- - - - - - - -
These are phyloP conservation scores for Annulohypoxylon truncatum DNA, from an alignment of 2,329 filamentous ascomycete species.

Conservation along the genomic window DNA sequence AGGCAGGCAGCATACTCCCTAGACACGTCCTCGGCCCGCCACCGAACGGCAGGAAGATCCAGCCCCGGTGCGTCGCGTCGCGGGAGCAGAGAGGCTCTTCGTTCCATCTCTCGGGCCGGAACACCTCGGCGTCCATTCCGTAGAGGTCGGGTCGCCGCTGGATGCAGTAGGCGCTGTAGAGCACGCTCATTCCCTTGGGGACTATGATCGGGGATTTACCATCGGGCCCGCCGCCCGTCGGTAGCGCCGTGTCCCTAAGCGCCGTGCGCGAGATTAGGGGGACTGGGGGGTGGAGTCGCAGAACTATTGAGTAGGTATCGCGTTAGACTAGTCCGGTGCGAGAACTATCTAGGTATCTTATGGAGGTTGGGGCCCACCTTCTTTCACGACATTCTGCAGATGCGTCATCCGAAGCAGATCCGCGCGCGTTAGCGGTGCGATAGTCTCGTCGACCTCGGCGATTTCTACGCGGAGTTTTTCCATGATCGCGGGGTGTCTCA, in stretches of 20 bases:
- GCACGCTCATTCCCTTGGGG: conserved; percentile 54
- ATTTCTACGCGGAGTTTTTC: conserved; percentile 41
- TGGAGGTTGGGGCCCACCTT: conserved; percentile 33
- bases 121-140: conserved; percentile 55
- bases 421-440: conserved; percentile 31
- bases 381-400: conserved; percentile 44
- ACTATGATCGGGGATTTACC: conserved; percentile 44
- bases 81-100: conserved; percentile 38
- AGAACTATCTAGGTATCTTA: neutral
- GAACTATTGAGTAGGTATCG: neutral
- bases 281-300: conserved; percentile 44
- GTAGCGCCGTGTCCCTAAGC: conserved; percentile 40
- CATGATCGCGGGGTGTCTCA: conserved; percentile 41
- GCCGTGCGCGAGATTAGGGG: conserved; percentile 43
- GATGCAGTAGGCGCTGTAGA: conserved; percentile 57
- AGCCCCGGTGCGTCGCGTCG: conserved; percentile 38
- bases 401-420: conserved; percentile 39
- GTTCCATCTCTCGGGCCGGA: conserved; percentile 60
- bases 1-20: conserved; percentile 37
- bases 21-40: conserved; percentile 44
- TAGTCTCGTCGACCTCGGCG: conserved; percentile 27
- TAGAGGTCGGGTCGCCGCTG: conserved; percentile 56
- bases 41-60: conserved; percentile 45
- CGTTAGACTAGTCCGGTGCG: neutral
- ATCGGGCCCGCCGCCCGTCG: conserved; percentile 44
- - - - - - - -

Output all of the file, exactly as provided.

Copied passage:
These are phyloP conservation scores for Annulohypoxylon truncatum DNA, from an alignment of 2,329 filamentous ascomycete species.

Conservation along the genomic window DNA sequence AGGCAGGCAGCATACTCCCTAGACACGTCCTCGGCCCGCCACCGAACGGCAGGAAGATCCAGCCCCGGTGCGTCGCGTCGCGGGAGCAGAGAGGCTCTTCGTTCCATCTCTCGGGCCGGAACACCTCGGCGTCCATTCCGTAGAGGTCGGGTCGCCGCTGGATGCAGTAGGCGCTGTAGAGCACGCTCATTCCCTTGGGGACTATGATCGGGGATTTACCATCGGGCCCGCCGCCCGTCGGTAGCGCCGTGTCCCTAAGCGCCGTGCGCGAGATTAGGGGGACTGGGGGGTGGAGTCGCAGAACTATTGAGTAGGTATCGCGTTAGACTAGTCCGGTGCGAGAACTATCTAGGTATCTTATGGAGGTTGGGGCCCACCTTCTTTCACGACATTCTGCAGATGCGTCATCCGAAGCAGATCCGCGCGCGTTAGCGGTGCGATAGTCTCGTCGACCTCGGCGATTTCTACGCGGAGTTTTTCCATGATCGCGGGGTGTCTCA, in stretches of 20 bases:
- GCACGCTCATTCCCTTGGGG: conserved; percentile 54
- ATTTCTACGCGGAGTTTTTC: conserved; percentile 41
- TGGAGGTTGGGGCCCACCTT: conserved; percentile 33
- bases 121-140: conserved; percentile 55
- bases 421-440: conserved; percentile 31
- bases 381-400: conserved; percentile 44
- ACTATGATCGGGGATTTACC: conserved; percentile 44
- bases 81-100: conserved; percentile 38
- AGAACTATCTAGGTATCTTA: neutral
- GAACTATTGAGTAGGTATCG: neutral
- bases 281-300: conserved; percentile 44
- GTAGCGCCGTGTCCCTAAGC: conserved; percentile 40
- CATGATCGCGGGGTGTCTCA: conserved; percentile 41
- GCCGTGCGCGAGATTAGGGG: conserved; percentile 43
- GATGCAGTAGGCGCTGTAGA: conserved; percentile 57
- AGCCCCGGTGCGTCGCGTCG: conserved; percentile 38
- bases 401-420: conserved; percentile 39
- GTTCCATCTCTCGGGCCGGA: conserved; percentile 60
- bases 1-20: conserved; percentile 37
- bases 21-40: conserved; percentile 44
- TAGTCTCGTCGACCTCGGCG: conserved; percentile 27
- TAGAGGTCGGGTCGCCGCTG: conserved; percentile 56
- bases 41-60: conserved; percentile 45
- CGTTAGACTAGTCCGGTGCG: neutral
- ATCGGGCCCGCCGCCCGTCG: conserved; percentile 44